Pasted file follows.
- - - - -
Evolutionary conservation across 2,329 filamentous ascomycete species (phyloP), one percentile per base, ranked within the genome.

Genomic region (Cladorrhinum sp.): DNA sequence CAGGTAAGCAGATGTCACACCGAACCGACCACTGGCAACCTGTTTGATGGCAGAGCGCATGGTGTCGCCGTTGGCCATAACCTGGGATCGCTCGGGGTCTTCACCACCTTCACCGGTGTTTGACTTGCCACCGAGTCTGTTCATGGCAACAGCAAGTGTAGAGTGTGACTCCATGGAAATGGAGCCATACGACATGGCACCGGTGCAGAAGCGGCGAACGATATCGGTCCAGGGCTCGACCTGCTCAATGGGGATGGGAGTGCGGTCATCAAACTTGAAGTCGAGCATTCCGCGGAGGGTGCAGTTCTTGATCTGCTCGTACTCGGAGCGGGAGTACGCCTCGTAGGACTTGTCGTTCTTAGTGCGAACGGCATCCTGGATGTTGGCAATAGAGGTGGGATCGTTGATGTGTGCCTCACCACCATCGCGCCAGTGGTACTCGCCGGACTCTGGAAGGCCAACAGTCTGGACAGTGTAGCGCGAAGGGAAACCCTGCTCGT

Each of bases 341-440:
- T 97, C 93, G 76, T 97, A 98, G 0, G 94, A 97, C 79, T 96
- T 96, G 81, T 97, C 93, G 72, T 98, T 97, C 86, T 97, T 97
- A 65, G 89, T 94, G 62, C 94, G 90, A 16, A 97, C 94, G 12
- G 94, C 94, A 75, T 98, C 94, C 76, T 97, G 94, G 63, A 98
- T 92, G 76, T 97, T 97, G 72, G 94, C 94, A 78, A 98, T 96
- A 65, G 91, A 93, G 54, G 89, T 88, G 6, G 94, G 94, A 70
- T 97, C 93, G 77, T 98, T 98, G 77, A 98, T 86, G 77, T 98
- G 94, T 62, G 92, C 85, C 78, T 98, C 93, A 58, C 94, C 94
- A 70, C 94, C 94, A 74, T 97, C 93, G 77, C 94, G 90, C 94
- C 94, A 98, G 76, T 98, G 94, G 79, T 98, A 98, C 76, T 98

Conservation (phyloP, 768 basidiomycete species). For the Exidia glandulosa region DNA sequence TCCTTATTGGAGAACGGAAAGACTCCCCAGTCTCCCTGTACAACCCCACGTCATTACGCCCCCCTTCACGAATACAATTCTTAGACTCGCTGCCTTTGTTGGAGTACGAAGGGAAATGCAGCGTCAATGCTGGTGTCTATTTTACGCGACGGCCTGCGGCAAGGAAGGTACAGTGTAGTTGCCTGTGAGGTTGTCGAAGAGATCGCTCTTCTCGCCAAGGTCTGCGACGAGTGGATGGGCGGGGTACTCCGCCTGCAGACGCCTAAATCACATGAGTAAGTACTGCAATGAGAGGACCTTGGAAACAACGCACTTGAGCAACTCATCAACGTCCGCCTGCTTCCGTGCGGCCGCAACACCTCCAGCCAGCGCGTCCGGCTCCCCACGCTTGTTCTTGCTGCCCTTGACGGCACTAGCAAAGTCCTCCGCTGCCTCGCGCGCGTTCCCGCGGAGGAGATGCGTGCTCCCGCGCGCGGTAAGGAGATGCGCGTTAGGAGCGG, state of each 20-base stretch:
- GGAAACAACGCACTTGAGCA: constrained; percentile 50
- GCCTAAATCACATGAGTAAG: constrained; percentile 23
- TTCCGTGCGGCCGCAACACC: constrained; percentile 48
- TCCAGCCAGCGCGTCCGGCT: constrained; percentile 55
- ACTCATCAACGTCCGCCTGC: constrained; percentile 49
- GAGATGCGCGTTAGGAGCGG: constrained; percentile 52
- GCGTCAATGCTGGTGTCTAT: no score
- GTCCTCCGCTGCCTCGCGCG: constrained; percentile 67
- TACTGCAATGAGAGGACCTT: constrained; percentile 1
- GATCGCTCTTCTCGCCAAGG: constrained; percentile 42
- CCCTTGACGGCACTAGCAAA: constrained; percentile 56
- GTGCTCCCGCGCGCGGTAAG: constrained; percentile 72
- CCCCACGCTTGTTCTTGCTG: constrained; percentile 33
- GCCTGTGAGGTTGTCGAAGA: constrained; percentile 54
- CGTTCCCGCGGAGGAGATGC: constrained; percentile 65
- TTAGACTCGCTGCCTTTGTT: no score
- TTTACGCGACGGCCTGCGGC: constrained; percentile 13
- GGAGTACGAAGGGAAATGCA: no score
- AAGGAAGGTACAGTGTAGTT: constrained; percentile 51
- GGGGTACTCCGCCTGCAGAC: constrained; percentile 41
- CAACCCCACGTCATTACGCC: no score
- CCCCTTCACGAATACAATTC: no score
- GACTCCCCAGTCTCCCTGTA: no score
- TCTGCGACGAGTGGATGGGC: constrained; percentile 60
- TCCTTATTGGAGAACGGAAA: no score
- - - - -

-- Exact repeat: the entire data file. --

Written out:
Evolutionary conservation across 2,329 filamentous ascomycete species (phyloP), one percentile per base, ranked within the genome.

Genomic region (Cladorrhinum sp.): DNA sequence CAGGTAAGCAGATGTCACACCGAACCGACCACTGGCAACCTGTTTGATGGCAGAGCGCATGGTGTCGCCGTTGGCCATAACCTGGGATCGCTCGGGGTCTTCACCACCTTCACCGGTGTTTGACTTGCCACCGAGTCTGTTCATGGCAACAGCAAGTGTAGAGTGTGACTCCATGGAAATGGAGCCATACGACATGGCACCGGTGCAGAAGCGGCGAACGATATCGGTCCAGGGCTCGACCTGCTCAATGGGGATGGGAGTGCGGTCATCAAACTTGAAGTCGAGCATTCCGCGGAGGGTGCAGTTCTTGATCTGCTCGTACTCGGAGCGGGAGTACGCCTCGTAGGACTTGTCGTTCTTAGTGCGAACGGCATCCTGGATGTTGGCAATAGAGGTGGGATCGTTGATGTGTGCCTCACCACCATCGCGCCAGTGGTACTCGCCGGACTCTGGAAGGCCAACAGTCTGGACAGTGTAGCGCGAAGGGAAACCCTGCTCGT

Each of bases 341-440:
- T 97, C 93, G 76, T 97, A 98, G 0, G 94, A 97, C 79, T 96
- T 96, G 81, T 97, C 93, G 72, T 98, T 97, C 86, T 97, T 97
- A 65, G 89, T 94, G 62, C 94, G 90, A 16, A 97, C 94, G 12
- G 94, C 94, A 75, T 98, C 94, C 76, T 97, G 94, G 63, A 98
- T 92, G 76, T 97, T 97, G 72, G 94, C 94, A 78, A 98, T 96
- A 65, G 91, A 93, G 54, G 89, T 88, G 6, G 94, G 94, A 70
- T 97, C 93, G 77, T 98, T 98, G 77, A 98, T 86, G 77, T 98
- G 94, T 62, G 92, C 85, C 78, T 98, C 93, A 58, C 94, C 94
- A 70, C 94, C 94, A 74, T 97, C 93, G 77, C 94, G 90, C 94
- C 94, A 98, G 76, T 98, G 94, G 79, T 98, A 98, C 76, T 98

Conservation (phyloP, 768 basidiomycete species). For the Exidia glandulosa region DNA sequence TCCTTATTGGAGAACGGAAAGACTCCCCAGTCTCCCTGTACAACCCCACGTCATTACGCCCCCCTTCACGAATACAATTCTTAGACTCGCTGCCTTTGTTGGAGTACGAAGGGAAATGCAGCGTCAATGCTGGTGTCTATTTTACGCGACGGCCTGCGGCAAGGAAGGTACAGTGTAGTTGCCTGTGAGGTTGTCGAAGAGATCGCTCTTCTCGCCAAGGTCTGCGACGAGTGGATGGGCGGGGTACTCCGCCTGCAGACGCCTAAATCACATGAGTAAGTACTGCAATGAGAGGACCTTGGAAACAACGCACTTGAGCAACTCATCAACGTCCGCCTGCTTCCGTGCGGCCGCAACACCTCCAGCCAGCGCGTCCGGCTCCCCACGCTTGTTCTTGCTGCCCTTGACGGCACTAGCAAAGTCCTCCGCTGCCTCGCGCGCGTTCCCGCGGAGGAGATGCGTGCTCCCGCGCGCGGTAAGGAGATGCGCGTTAGGAGCGG, state of each 20-base stretch:
- GGAAACAACGCACTTGAGCA: constrained; percentile 50
- GCCTAAATCACATGAGTAAG: constrained; percentile 23
- TTCCGTGCGGCCGCAACACC: constrained; percentile 48
- TCCAGCCAGCGCGTCCGGCT: constrained; percentile 55
- ACTCATCAACGTCCGCCTGC: constrained; percentile 49
- GAGATGCGCGTTAGGAGCGG: constrained; percentile 52
- GCGTCAATGCTGGTGTCTAT: no score
- GTCCTCCGCTGCCTCGCGCG: constrained; percentile 67
- TACTGCAATGAGAGGACCTT: constrained; percentile 1
- GATCGCTCTTCTCGCCAAGG: constrained; percentile 42
- CCCTTGACGGCACTAGCAAA: constrained; percentile 56
- GTGCTCCCGCGCGCGGTAAG: constrained; percentile 72
- CCCCACGCTTGTTCTTGCTG: constrained; percentile 33
- GCCTGTGAGGTTGTCGAAGA: constrained; percentile 54
- CGTTCCCGCGGAGGAGATGC: constrained; percentile 65
- TTAGACTCGCTGCCTTTGTT: no score
- TTTACGCGACGGCCTGCGGC: constrained; percentile 13
- GGAGTACGAAGGGAAATGCA: no score
- AAGGAAGGTACAGTGTAGTT: constrained; percentile 51
- GGGGTACTCCGCCTGCAGAC: constrained; percentile 41
- CAACCCCACGTCATTACGCC: no score
- CCCCTTCACGAATACAATTC: no score
- GACTCCCCAGTCTCCCTGTA: no score
- TCTGCGACGAGTGGATGGGC: constrained; percentile 60
- TCCTTATTGGAGAACGGAAA: no score